In 2016, The United States Department of Health and Human Services defined affordable childcare costs as 7% of a household’s income. According to a 2020 survey by Child Care Aware of America (CCAoA), married couples in the median income bracket spent over 10% of their income on childcare while single parents with similar income spent 35%.
More recent data from CCAoA found that childcare in the US now exceeds $13,000 per year for a single child. In most states, caring for two small children costs 28-100% more than annual housing costs.
As inflation continues to rise in the US, it becomes increasingly important for parents to equip themselves with tools to handle financial hardship adequately and have the energy to manage their child’s behaviors that, left unaddressed, could lead to out-of-home child placement.
How Economic Hardship Affects Child Welfare
Research shows that there is a relationship between economic hardship and child maltreatment. “In the United States, children living in financially strained households are at five times greater risk for child abuse and neglect compared to children from families with higher socio-economic status,” states a 2017 study.
Parents in economic distress aren’t automatically “bad parents.” However, evidence shows that when parents struggle financially, they are often more likely to face barriers that increase the difficulty of caring for their families. This can be due to many factors such as working multiple jobs, poor working conditions and non-standard work schedules, and coping with their physical and mental health problems with lack of or limited access to health care services. They may turn to substance use or other unhealthy coping mechanisms in an attempt to ease the stress caused from trying to make ends meet for their families.
As a result, children who live in poverty are more likely to experience health problems, have behavioral issues, and struggle in school. And for some children, the effects of living in poor neighborhoods or family stress can contribute to abuse or neglect that results in out-of-home placement.
With 18% of youth in the United States currently living below the poverty line, stagnant wages, and the rising cost of living, many children are at greater risk of maltreatment and foster care placement as a result unless their parents receive adequate support.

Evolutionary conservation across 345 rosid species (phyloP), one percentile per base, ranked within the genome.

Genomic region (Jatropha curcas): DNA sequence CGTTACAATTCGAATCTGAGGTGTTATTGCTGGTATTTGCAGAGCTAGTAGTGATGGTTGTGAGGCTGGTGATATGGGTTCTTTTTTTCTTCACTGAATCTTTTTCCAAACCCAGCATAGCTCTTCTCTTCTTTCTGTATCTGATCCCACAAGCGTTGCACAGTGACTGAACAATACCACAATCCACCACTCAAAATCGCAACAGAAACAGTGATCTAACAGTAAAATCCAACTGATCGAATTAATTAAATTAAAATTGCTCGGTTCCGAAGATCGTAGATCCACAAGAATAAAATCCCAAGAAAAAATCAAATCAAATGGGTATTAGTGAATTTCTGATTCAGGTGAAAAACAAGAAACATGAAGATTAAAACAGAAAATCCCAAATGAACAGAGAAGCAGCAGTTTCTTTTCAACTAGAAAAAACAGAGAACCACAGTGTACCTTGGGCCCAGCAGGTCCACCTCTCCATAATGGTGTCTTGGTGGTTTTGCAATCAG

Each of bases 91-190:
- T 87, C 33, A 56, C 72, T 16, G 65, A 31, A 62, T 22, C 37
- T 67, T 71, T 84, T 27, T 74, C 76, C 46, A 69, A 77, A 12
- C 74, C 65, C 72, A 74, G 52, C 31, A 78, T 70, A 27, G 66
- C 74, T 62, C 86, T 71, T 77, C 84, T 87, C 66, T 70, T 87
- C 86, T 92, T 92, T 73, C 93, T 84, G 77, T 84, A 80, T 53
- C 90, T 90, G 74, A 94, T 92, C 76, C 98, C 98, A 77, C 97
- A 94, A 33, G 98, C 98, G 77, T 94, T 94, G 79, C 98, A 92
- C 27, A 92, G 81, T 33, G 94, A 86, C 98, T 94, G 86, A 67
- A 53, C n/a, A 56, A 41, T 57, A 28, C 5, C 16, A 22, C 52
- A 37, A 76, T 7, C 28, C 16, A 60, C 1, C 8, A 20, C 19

Family Preservation Programs
Family preservation programs are designed to help prevent foster care placement by keeping children with their biological parents when possible. The goal is to support families as they learn new ways of parenting and address challenges, like unemployment, mental health concerns, or substance abuse.
One such program is Multisystemic Therapy for Child Abuse and Neglect (MST-CAN). MST-CAN uses the principles of family therapy to help children overcome their traumatic experiences and gain skills to prevent further abuse or neglect from happening later in life. It also helps parents learn how to protect their children from maltreatment by teaching them how to cope with stress, manage anger, improve communication skills, and resolve conflict peacefully.
It is important to recognize that parents living in poverty may be less able to access necessary services or support networks that could help prevent child maltreatment and foster care placement. For example, they may not have access to transportation or may have difficulty finding time off from work to attend appointments with social workers or therapists who could help them improve their parenting skills and avoid future contact with the child welfare system.
Under the Family First Act, organizations can provide MST-CAN at no cost to qualifying families.
MST and the Family First Act
The Family First Act defines three tiers of programs: promising, supported, and well-supported.
- Promising programs have at least one controlled study demonstrating the positive effects of treatment.
- Supported programs use at least one trial to show superior effectiveness to a comparable treatment program
- Well-supported programs have at least two trials indicating superiority to treatment as usual.
MST has been determined to be a well-supported program under the Family First Act. As such, states are eligible to receive a federal funding match and can bypass a federal evaluation process, saving time and money.
When parents are unable to provide for their children, they often feel stressed and overwhelmed. Some parents may be physically or emotionally unable to care for their children, while others may have trouble coping with the demands of parenting.
Under the Family First Act, parents can receive Multisystemic Therapy at no cost, so they can build protective factors, such as improved parenting skills and increased family connectedness. This can help give families the tools they need to stay together at home, avoid foster care placement, and grow together as a healthy family unit.
Multisystemic Therapy for Child Abuse and Neglect (MST-CAN) is an evidence-based program for families at risk of child welfare system involvement. MST-CAN effectively treats youth and their families by utilizing a built-in suite of services within the home, school, and community settings. Treatment is tailored to the family and their individual strengths and needs which could include but is not limited to the following types of interventions: Family Therapy, Cognitive Behavioral Therapy, Drug and Alcohol treatment, Mental Health Services, Peer Ecology Assessment and Intervention, Trauma-informed treatment, and Educational/ Vocational Support.
If you or someone you know is interested in learning more, contact us here.